Including the ocean in international guidance on children’s right to a healthy environment

The One Ocean Hub contributed to the first global consultation on the future content of General Comment No. 26 of the UN Committee on the Rights of the Child – which will provide international guidance on how children’s rights are impacted by the environmental crisis and what governments must do to uphold these rights.
Hub researcher Mia Strand (Nelson Mandela University, South Africa) and Hub Director Elisa Morgera provided responses to an online questionnaire on:

  • the impacts of ocean pollution and marine biodiversity loss for children’s lives, according to the Hub’s policy brief on children’s rights to a healthy ocean;
  • The need to take into account the dependence of children’s rights upon a healthy ocean (including healthy deep-sea ecosystems) and the impacts of climate change, as discussed at our COP26 event;
  • The need to prioritise ocean research that systematically prioritises the needs of children, given our limited knowledge of the ocean ecosystems and their services;
  • Ensuring a holistic approach to the environment (i.e. climate change, biodiversity, ocean) and the indivisibility of children’s rights are cornerstones of efforts to implement the right to education;
  • Child-friendly information on, and procedures for participation in relevant international meetings, such as the Convention on Biological Diversity, the UN Framework Convention on Climate Change and Paris Agreement, and the International Seabed Authority;

The submissions also argued that:

  • integrating consideration of children’s rights in ocean-related decision-making can help take a longer-term perspective on environmental threats and their impacts on human well-being, privileging long-term solutions and benefits instead of short-term gains;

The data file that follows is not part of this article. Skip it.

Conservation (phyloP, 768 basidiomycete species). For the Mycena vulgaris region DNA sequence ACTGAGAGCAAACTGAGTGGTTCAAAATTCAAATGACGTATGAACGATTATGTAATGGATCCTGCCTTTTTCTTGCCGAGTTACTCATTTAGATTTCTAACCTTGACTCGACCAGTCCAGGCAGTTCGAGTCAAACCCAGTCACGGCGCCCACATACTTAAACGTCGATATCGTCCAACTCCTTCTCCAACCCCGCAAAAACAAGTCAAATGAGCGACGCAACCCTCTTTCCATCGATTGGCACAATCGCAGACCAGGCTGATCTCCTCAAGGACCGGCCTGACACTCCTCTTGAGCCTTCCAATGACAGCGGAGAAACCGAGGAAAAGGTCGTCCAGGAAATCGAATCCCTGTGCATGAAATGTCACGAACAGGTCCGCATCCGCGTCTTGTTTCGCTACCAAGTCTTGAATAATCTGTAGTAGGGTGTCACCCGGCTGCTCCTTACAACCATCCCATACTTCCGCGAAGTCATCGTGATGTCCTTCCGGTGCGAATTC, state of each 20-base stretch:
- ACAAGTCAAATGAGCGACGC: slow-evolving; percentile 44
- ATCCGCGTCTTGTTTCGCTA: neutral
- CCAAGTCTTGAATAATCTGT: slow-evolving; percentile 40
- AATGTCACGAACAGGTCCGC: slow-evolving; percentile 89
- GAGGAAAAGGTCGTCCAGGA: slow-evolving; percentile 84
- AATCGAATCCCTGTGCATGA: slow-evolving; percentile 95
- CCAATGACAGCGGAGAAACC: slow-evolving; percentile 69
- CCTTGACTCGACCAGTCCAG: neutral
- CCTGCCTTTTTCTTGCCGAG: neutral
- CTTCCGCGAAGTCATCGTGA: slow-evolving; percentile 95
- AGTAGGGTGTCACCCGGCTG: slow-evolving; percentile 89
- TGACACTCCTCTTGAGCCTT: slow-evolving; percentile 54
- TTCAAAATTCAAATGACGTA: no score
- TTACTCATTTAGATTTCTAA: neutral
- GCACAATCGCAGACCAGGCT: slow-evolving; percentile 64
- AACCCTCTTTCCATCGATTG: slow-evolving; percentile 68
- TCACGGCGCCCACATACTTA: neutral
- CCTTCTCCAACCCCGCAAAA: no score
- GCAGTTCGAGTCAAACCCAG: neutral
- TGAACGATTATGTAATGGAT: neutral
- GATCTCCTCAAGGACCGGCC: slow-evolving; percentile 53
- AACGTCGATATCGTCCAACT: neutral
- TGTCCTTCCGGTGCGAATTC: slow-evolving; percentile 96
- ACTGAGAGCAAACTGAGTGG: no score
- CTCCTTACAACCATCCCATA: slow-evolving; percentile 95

• the key principles of the UN Convention on the Rights of the Child (non-discrimination; best interests; the right to life, survival and development, and the views of the child) should be used to assess the legitimacy and effectiveness of environmental impact assessments and strategic environmental assessments that disregard potential negative impacts on children’s rights and/or have not appropriately supported children’s participation; and
  • Guidelines adopted under the UN Convention on Biological Diversity can be relied upon to clarify standards for the protection of indigenous children’s rights and children’s rights at the interface of biodiversity and climate change.

Hub researches are working on in-depth papers to explore these issues as part of the ongoing partnership with the Children’s Environmental Rights Initiative in preparing inputs into the development of the UN General Comment on children’s rights and the environment, with a special focus on climate change.

Photo: Isabelle Van der Linden